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A Restored ‘Gallery of Cornelis van der Geest’ Returns to the Rubens House and Marks the Retirement of Ben van Beneden

Following its restoration, The Gallery of Cornelis van der Geest has returned to the Rubens House in Antwerp. The original paint layer has been exposed again, revealing details that have remained hidden for many years. The wood cradle proved to be the greatest challenge for the restoration team, however. For centuries, high tensile forces in the wood caused repeated damage. A tailor-made secondary support was developed, drawing on an innovative technique from the aviation industry.

The Gallery of Cornelis van der Geest is one the masterpieces of the Rubens House. Willem van Haecht’s painting is included in the CODART Canon and the Flemish List of Masterpieces.

Willem van Haecht (1593-1637), The Picture Gallery of Cornelis van der Geest (after restoration), 1628
Rubenshuis, Antwerp

The painting was last restored in 2009, when the Rubens House developed an exhibition centering on this painting and the unique genre of the painted art galleries, titled Rooms full of Art. The Gallery of Cornelis van der Geest . At the time, the emphasis was on the paint layer and the frame. A climate box was applied around the painting to increase the painted panel’s stability. Despite all these measures, craquelures (crack patterns), cracks and tenting reappeared in various places ten years later. The restraint of the cradle also proved to be a cause for cracks. It therefore became clear that a durable solution was needed. In April 2019, Willem van Haecht’s masterpiece left for the Royal Institute for Cultural Heritage (KIK-IRPA) in Brussels for analysis and restoration by panel expert Aline Genbrugge. The restoration process is further explained in detail in the museum’s press release.

Retirement of Ben van Beneden

The return of The Gallery of Cornelis van der Geest also marks the start of the last weeks of Ben van Beneden’s tenure as the director of the Rubens House. He retires in September.

Ben van Beneden was appointed to the position in 2010. Together with his team, he developed several international exhibitions, including Rooms full of Art, Palazzo Rubens, and Rubens in private. His main priority, however, was the upgrade and enrichment of the collection and the artist’s residence. He drew attention to the urgent need for the restoration of the portico and garden pavilion – the original elements of the house, which were designed by Rubens himself. After several years of preparation, the project was successfully completed in 2019. The restoration and the protective glass butterfly awning met with international praise and appreciation. Van Beneden applied this same precision and boldness to the art collection, paving the way for the restoration of Rubens’s Self-Portrait, among others.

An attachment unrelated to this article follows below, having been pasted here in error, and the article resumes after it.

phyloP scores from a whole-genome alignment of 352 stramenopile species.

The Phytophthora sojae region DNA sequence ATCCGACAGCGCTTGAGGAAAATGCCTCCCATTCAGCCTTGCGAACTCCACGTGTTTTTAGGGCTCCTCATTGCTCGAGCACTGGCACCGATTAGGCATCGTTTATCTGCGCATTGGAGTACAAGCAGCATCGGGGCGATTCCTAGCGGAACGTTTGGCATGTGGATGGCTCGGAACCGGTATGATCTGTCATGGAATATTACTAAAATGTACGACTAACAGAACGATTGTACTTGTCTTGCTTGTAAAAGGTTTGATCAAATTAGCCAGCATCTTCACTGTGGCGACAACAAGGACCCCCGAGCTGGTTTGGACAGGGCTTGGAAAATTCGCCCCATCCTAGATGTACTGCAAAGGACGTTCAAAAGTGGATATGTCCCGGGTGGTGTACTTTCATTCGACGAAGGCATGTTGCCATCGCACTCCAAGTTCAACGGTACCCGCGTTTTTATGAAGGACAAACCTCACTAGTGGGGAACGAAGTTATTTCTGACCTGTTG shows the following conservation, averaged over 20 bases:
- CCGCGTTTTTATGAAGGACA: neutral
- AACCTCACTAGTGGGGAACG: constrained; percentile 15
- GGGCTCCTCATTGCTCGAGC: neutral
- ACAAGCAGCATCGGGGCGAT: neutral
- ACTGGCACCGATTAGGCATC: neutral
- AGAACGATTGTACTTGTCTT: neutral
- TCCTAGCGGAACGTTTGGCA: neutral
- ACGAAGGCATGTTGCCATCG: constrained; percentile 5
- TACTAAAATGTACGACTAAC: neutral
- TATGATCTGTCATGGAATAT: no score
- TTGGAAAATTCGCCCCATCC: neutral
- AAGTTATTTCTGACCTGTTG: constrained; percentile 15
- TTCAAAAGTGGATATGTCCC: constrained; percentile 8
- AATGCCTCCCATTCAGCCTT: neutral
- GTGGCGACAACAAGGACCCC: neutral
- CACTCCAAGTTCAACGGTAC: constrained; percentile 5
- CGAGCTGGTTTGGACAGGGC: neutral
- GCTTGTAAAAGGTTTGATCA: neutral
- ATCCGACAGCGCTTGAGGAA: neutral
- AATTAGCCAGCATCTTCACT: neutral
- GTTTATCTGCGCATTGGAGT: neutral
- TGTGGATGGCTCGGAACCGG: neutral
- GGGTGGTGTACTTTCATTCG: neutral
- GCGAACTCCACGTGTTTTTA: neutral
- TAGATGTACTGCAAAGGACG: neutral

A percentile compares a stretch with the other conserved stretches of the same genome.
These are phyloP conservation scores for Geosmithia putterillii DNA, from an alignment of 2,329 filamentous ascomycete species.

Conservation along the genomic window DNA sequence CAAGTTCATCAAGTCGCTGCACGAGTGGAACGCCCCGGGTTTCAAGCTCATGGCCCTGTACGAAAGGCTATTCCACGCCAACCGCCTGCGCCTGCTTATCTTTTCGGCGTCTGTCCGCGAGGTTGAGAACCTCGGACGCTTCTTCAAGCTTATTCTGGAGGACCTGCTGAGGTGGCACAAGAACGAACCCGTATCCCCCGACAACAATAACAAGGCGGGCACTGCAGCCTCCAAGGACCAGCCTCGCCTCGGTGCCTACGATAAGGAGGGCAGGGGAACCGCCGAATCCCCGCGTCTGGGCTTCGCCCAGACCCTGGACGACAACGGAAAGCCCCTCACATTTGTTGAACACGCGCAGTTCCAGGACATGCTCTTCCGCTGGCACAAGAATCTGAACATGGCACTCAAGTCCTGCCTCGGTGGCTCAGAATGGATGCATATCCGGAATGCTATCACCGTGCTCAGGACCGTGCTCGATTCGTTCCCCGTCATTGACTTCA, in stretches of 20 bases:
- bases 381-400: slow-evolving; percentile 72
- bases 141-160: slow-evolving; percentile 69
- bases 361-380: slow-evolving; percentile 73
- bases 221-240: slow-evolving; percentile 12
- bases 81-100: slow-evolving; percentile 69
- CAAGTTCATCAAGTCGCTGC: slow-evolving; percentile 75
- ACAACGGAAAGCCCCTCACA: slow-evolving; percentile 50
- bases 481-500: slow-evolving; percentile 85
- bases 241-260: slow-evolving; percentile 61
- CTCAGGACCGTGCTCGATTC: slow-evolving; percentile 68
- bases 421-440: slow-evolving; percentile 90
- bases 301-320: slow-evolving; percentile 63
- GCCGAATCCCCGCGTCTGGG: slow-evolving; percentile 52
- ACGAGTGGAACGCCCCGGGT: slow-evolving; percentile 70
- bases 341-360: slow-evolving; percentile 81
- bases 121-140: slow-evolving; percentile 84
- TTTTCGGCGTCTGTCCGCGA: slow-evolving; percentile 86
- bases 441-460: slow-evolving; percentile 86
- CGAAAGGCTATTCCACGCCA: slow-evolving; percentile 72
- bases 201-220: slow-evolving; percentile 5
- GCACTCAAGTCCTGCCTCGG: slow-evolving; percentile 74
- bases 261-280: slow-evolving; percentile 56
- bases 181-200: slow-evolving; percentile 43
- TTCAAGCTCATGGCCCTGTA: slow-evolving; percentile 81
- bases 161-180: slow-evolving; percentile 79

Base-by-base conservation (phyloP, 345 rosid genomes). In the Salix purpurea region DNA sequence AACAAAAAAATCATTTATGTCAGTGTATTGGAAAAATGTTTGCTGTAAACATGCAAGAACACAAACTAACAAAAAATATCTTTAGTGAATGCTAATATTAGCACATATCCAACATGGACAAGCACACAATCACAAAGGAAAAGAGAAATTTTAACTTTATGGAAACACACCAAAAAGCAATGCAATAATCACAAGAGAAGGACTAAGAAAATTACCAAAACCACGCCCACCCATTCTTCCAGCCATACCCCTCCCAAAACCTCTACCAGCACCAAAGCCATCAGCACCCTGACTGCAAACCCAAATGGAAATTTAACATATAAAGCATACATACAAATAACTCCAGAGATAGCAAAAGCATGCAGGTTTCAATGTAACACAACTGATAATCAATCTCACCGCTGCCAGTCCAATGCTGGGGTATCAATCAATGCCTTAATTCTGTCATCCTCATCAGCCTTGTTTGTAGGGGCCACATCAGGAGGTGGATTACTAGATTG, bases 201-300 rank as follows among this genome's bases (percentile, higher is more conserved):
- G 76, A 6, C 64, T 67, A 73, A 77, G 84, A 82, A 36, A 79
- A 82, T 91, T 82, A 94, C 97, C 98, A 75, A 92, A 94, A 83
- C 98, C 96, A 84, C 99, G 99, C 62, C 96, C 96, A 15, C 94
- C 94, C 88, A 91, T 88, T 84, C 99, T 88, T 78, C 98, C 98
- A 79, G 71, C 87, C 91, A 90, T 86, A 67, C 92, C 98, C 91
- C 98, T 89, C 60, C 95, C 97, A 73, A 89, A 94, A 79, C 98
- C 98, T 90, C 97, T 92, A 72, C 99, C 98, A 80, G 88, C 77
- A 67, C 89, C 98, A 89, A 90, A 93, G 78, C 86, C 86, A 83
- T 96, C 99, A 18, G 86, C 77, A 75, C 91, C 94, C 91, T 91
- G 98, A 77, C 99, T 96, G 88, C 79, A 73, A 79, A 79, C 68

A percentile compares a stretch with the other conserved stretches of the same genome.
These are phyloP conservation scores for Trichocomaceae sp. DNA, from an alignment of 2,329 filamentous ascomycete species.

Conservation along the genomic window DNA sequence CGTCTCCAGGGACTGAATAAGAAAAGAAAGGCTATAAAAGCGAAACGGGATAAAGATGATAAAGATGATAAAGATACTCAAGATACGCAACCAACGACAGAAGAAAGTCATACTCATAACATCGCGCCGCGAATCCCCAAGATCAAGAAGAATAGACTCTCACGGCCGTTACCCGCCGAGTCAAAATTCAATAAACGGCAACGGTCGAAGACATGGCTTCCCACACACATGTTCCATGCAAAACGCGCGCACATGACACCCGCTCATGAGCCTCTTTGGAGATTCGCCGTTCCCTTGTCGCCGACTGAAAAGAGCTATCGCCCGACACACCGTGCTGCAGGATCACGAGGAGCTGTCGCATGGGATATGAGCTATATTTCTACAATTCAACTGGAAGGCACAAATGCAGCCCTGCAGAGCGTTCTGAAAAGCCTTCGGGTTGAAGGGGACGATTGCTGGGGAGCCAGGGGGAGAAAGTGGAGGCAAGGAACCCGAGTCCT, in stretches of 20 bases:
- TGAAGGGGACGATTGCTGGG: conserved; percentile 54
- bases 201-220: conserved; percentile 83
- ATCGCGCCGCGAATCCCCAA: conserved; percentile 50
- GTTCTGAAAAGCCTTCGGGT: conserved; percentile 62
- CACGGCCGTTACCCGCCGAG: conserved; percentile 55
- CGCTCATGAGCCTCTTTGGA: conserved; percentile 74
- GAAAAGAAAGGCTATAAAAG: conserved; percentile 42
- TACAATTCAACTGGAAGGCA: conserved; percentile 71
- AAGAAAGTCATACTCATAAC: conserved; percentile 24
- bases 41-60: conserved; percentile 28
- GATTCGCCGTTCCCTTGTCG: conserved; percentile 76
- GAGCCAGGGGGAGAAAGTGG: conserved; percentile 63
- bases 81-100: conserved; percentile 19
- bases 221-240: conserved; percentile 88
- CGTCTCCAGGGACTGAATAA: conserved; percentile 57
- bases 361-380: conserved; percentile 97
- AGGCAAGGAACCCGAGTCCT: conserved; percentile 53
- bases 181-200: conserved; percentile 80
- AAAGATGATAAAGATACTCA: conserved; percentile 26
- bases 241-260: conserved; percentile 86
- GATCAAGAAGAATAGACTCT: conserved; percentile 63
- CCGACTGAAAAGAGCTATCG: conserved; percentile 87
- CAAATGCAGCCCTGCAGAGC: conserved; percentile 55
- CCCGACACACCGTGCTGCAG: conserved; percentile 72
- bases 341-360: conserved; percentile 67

Loans from public and private collections were another priority in Ben van Beneden’s policy was the. Lacking the budget for acquisitions, he instead searched for inventive solutions to supplement and elaborate on the story of Rubens. As such, van Beneden was able to exhibit several masterpieces at the Rubens House, such as The Massacre of the Innocents and ‘David Bowie’s Tintoretto’. He also worked very closely with the King Baudouin Foundation. Thanks to this collaboration, the Rubens House has a masterpiece of exceptional quality on permanent loan: The Apostle Matthew, by the young Sir Anthony van Dyck. He also helped co-found the Rubenianum Fund, an organisation that is financing the catalogue raisonné of Rubens, under the auspices of the King Baudouin Foundation: the Corpus Rubenianum Ludwig Burchard. Under van Beneden’s management, the number of annual visitors to the Rubens House gradually increased from 150,000 to 210,000 in 2019.

Source: press release from the museum, 30 August 2021